In cultures that disparage both fantasy and storytelling, myths are seen as either lies or worn-out explanations for natural events. The original mythmakers knew better, though. They told sacred stories packed with useful truths about our existence: about who we are, why we are here, where we are headed.
In this course, we start by looking at myth as a form of collective psychology, a form amenable to exploration with the tools of deep psychology. We then consider the various theories and definitions of myth, equipping ourselves with the tools we will need for working with the stories themselves as retold by me in the book Myths Among Us: When Timeless Tales Return to Life. The draft copy of that book is included in this course. With it we will go story by story and culture by culture all over the world, inquiring into what these tales can tell us about ourselves, our relationships, our families, community life, and much more.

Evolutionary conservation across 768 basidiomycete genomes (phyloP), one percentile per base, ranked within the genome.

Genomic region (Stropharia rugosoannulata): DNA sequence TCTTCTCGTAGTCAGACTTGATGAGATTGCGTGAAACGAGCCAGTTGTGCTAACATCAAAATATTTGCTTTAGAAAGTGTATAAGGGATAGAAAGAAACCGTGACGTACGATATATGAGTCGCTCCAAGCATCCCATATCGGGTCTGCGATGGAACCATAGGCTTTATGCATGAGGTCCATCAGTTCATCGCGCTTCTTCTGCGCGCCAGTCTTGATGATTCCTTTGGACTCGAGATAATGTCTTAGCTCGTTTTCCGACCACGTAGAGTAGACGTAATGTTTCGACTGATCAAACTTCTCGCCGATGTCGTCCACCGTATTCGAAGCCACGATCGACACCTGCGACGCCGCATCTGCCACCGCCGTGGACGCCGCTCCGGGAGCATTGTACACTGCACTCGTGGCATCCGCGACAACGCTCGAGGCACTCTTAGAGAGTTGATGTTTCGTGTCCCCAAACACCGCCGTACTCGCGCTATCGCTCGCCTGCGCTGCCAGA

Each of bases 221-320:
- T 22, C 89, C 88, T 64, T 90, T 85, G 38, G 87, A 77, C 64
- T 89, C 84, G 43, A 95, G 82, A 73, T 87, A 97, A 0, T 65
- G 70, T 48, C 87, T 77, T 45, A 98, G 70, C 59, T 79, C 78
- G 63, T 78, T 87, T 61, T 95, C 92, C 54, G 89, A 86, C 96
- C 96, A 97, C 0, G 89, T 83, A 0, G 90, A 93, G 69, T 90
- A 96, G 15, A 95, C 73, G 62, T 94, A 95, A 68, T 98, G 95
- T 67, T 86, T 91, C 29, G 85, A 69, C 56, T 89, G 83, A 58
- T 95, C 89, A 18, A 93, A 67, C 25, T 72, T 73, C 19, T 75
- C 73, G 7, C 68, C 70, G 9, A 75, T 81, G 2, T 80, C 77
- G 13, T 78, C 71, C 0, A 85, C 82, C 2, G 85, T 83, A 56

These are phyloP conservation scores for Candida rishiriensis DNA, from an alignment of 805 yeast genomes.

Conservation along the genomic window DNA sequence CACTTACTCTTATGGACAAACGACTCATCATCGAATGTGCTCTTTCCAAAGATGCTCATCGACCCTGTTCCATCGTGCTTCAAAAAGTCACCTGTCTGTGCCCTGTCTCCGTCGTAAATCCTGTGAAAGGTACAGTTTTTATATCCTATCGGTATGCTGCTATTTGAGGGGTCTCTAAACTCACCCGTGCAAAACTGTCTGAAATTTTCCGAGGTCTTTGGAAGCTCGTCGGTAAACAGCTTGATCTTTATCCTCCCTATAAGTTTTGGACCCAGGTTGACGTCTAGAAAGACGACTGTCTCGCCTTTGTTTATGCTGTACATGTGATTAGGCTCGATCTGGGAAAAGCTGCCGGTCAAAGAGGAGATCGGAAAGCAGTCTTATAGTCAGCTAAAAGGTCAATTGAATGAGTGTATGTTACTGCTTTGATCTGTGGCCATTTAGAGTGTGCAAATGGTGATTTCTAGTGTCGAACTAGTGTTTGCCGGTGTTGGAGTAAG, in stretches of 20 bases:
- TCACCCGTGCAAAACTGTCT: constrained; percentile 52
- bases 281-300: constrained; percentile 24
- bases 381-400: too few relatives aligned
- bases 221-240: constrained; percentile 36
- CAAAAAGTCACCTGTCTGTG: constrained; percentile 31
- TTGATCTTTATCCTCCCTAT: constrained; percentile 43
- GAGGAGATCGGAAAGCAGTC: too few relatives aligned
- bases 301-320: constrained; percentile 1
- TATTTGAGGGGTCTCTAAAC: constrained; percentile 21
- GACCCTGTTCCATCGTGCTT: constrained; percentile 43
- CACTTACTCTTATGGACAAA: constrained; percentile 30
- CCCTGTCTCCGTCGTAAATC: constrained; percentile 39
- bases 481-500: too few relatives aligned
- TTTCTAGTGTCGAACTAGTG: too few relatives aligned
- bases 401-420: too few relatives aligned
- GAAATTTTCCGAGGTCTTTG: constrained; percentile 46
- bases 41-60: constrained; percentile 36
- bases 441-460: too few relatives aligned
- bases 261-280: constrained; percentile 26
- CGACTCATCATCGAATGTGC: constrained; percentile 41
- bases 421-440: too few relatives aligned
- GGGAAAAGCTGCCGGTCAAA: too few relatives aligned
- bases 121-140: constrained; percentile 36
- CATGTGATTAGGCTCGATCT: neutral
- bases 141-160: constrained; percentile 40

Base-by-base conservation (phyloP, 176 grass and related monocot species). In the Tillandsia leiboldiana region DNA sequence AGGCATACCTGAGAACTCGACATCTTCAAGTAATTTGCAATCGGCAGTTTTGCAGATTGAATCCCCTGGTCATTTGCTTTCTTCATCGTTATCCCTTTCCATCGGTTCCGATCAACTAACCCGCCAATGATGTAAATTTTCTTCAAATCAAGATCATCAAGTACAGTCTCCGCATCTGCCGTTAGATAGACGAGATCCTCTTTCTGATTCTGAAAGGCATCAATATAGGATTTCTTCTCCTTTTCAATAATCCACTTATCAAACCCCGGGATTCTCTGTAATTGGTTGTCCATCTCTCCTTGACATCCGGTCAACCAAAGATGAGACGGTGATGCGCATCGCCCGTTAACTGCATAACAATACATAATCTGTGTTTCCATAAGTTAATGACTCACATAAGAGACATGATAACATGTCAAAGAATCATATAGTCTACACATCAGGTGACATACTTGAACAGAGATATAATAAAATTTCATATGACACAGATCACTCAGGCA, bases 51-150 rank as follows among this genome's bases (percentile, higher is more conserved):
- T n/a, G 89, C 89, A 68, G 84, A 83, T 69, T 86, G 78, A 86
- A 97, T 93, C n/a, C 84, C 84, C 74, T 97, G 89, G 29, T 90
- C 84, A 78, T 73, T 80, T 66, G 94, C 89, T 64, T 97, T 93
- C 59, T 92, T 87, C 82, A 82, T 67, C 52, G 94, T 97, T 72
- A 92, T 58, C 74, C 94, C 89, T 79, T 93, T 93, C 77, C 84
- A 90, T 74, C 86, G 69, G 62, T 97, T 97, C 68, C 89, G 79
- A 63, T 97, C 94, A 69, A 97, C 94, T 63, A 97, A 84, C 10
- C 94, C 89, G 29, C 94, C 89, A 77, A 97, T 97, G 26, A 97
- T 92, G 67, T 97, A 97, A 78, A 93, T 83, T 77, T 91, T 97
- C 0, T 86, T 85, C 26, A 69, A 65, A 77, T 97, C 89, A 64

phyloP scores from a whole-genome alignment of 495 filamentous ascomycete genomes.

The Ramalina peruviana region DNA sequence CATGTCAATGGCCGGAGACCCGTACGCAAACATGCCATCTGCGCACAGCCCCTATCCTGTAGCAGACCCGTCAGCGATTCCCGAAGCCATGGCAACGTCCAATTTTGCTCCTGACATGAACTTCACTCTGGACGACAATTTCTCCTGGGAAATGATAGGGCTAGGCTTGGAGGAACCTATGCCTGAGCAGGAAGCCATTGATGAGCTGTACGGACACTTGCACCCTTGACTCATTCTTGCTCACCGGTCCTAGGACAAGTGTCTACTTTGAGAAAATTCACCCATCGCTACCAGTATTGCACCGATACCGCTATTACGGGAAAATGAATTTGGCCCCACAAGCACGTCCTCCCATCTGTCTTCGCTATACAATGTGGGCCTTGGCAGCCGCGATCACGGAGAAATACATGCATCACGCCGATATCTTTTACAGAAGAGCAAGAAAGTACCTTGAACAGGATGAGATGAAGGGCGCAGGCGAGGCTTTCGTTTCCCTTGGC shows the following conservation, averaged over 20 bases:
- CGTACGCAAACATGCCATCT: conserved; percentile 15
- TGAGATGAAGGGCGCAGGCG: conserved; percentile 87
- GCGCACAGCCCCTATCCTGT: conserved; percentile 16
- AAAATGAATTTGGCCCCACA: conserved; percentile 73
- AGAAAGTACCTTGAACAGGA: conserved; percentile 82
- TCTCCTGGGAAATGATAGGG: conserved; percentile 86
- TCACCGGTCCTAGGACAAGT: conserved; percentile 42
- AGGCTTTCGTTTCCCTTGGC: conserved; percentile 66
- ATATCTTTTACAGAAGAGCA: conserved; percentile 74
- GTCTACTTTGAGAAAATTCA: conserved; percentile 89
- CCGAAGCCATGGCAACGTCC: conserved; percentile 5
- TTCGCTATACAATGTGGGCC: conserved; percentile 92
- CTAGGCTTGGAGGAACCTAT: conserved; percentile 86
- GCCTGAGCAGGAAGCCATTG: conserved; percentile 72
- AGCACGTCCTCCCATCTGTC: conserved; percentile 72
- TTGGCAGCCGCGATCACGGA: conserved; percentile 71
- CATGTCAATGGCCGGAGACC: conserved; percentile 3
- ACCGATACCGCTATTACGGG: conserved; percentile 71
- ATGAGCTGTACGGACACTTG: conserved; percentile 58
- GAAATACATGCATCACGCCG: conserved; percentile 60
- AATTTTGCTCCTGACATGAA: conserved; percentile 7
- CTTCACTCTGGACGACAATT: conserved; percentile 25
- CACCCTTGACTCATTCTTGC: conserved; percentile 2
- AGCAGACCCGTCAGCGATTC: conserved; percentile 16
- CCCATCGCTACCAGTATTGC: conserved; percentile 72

Included in the course:
14.5 hours of audio lecture
The book Myths Among Us, by Craig Chalquist, PhD
Exercises to try out for deepening into the material
Real-life examples of how to apply the ideas and practices
Resource recommendations for further study
The material was developed from classes I’ve taught to undergrads and graduate students in university settings.
The modules are:
Introduction to Myth (and Depth)
Consciousness and Creation Stories
Love and Loss
The Archetype of Initiation
The Heroic Journey
The Post-Heroic Journey
Justice and Community
Nature and Earth
Apocalypse and Renewal
Note: you must be able to play .m4a, .MOV, and .WAV files.